In the developed world we take light for granted. Whenever there is darkness, we can flick a switch and it is gone. Thus we can work productively at night or in enclosed spaces. We can read and study too. Light is key to our enlightenment. Light dispels the shadows where danger might lurk. Light not only illuminates, it also protects.
All our fossil fuels derive directly from light. The sun’s rays are fixed by photosynthesis in plants which are then slowly transformed into the coal, oil and gas that are currently essential for our energy needs. The sun obviously provides us with solar power too, but also heats the atmosphere and oceans providing us with renewable energy from wind and waves. Without light we would be powerless as well as blind.
But light is even more fundamental than this. Over the last decade, astronomers have exploited huge advances in instrumental technology to detect incredibly faint light from stars in unimaginably distant galaxies, so distant in fact that light has taken billions of years to reach us from them. Light has helped us understand our place in the universe by assembling a model of creation called the Big Bang theory, according to which the entire cosmos was once much brighter and hotter than a star. All the matter from which our planet, our sun, and ultimately ourselves, are made was born in an intense flash of light.
Physicists are rightly proud of the giant steps that have been made towards a fuller understanding of the interactions between light and matter, and how this knowledge has been used to probe both the deepest depths of space and the tiniest subatomic particles. But because all these great advances depend so crucially on energy, and especially light, they can’t fail to remind us also of how poorly we manage our meagre energy resources on earth.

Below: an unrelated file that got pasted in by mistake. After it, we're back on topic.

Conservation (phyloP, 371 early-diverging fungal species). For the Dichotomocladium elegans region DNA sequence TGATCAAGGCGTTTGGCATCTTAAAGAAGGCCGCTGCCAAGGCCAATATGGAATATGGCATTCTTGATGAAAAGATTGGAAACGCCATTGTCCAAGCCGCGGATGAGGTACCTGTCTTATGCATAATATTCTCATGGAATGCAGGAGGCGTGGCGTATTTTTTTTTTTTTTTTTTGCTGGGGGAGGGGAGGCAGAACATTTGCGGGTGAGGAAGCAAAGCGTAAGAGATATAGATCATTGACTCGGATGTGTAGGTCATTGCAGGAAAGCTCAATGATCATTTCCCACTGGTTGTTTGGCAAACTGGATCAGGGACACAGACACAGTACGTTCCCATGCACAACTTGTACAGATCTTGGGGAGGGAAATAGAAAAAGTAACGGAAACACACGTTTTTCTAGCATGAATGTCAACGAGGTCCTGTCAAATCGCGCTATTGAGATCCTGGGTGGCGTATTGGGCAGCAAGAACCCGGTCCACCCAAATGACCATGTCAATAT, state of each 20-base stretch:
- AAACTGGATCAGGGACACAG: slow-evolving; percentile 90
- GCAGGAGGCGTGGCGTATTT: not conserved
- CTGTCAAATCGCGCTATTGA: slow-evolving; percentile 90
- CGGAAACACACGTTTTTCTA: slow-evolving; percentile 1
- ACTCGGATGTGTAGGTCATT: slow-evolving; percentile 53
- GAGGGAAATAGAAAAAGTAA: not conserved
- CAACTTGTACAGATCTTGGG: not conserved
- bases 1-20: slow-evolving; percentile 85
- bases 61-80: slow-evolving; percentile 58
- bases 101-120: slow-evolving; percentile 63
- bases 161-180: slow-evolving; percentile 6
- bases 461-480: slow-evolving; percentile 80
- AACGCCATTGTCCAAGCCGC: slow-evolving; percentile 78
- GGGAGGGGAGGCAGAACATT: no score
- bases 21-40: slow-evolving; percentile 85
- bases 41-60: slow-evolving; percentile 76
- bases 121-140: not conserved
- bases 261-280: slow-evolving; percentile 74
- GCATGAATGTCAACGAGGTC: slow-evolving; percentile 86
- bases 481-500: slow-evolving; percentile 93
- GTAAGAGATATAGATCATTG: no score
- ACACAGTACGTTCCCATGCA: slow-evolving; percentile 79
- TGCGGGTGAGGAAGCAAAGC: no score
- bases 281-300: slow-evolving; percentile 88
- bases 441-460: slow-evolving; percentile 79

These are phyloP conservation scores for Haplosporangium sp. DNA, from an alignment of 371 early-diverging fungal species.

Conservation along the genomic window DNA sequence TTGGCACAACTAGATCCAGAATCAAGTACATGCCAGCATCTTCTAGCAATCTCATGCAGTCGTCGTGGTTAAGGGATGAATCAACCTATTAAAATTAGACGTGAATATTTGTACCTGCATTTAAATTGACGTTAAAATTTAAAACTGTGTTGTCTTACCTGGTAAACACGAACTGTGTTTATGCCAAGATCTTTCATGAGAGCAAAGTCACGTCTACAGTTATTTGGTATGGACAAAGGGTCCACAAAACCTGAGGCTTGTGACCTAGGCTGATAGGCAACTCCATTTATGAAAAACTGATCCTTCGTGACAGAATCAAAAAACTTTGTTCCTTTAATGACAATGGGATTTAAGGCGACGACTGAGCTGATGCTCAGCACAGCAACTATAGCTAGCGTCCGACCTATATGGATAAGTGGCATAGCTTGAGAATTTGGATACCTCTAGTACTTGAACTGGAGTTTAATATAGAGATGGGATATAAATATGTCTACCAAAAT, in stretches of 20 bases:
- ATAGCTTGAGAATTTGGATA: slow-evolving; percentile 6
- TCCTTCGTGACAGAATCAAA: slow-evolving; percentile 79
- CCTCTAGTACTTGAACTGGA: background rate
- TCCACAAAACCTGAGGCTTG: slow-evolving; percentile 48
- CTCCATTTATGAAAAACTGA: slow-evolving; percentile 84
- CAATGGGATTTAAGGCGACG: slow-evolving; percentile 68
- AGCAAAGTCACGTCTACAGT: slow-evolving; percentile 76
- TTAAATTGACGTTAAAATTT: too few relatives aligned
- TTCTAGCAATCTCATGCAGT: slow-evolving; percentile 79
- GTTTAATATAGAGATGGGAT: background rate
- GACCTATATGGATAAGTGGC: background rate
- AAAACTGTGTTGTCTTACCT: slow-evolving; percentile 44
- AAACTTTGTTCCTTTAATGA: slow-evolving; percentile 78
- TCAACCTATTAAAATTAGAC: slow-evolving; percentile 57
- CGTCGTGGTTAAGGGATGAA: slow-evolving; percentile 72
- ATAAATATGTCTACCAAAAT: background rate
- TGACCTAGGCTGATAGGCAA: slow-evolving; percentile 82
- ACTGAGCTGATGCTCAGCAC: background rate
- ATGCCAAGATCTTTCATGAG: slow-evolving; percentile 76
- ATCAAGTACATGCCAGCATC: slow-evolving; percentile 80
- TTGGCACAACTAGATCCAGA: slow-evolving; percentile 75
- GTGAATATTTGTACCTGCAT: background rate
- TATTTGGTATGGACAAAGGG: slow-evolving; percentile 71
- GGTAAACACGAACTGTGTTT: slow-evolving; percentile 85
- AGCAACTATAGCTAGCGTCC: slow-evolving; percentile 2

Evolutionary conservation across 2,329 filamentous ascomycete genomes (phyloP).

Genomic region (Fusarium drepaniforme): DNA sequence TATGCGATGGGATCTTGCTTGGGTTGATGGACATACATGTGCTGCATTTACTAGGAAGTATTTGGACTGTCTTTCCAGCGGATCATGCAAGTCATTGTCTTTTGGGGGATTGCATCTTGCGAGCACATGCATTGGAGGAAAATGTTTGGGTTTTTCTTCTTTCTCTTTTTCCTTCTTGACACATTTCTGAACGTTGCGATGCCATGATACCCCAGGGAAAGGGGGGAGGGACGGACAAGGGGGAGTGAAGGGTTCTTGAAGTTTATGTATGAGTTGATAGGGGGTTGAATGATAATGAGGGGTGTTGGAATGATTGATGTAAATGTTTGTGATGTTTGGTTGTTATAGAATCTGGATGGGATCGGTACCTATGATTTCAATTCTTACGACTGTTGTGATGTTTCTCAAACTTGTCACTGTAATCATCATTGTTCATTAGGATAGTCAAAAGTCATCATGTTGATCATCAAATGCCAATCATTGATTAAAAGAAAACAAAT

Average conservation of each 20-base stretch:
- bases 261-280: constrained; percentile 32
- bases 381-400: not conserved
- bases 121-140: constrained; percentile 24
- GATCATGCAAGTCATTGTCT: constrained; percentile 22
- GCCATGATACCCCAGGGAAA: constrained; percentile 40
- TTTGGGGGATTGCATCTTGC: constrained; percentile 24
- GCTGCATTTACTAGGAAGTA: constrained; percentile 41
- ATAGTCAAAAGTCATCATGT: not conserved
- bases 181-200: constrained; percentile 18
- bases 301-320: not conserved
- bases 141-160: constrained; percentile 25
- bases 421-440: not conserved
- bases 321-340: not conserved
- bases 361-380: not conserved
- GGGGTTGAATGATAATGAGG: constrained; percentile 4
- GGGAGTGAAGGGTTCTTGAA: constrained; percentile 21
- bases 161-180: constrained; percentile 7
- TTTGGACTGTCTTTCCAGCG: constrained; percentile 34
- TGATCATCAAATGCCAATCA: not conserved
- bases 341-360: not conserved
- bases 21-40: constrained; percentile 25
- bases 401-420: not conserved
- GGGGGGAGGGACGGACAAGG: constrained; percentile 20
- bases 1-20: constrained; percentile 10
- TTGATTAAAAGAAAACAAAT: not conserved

For example, data on the population fraction with access to electricity show a rise from about 50 per cent in 1970 to over 75 per cent in 2005. However, this progress has been very unequal across regions. Even today, nearly 75 per cent of the population of sub-Saharan Africa and 50 per cent in South Asia lack access to electricity. International Energy Agency estimates suggest that the number of persons without electricity access will continue to rise in South Asia until the end of this decade, and in sub-Saharan Africa until 2025.
This growing energy disparity may result in greater levels of deprivation, alienation and social unrest but it can only be tackled if the developed world accepts that it is wrong for energy to be distributed so unevenly when its supply is so essential in so many ways to our past present and future on this planet.
Olafur Eliasson’s Little Suns are practical devices that can make a real difference to real lives. But they are also symbols of that bigger sun to whose light we owe our collective existence. Energy doesn’t belong to anyone. We all belong to it.
Head of Mathematical and Physical Sciences, University of Sussex, UK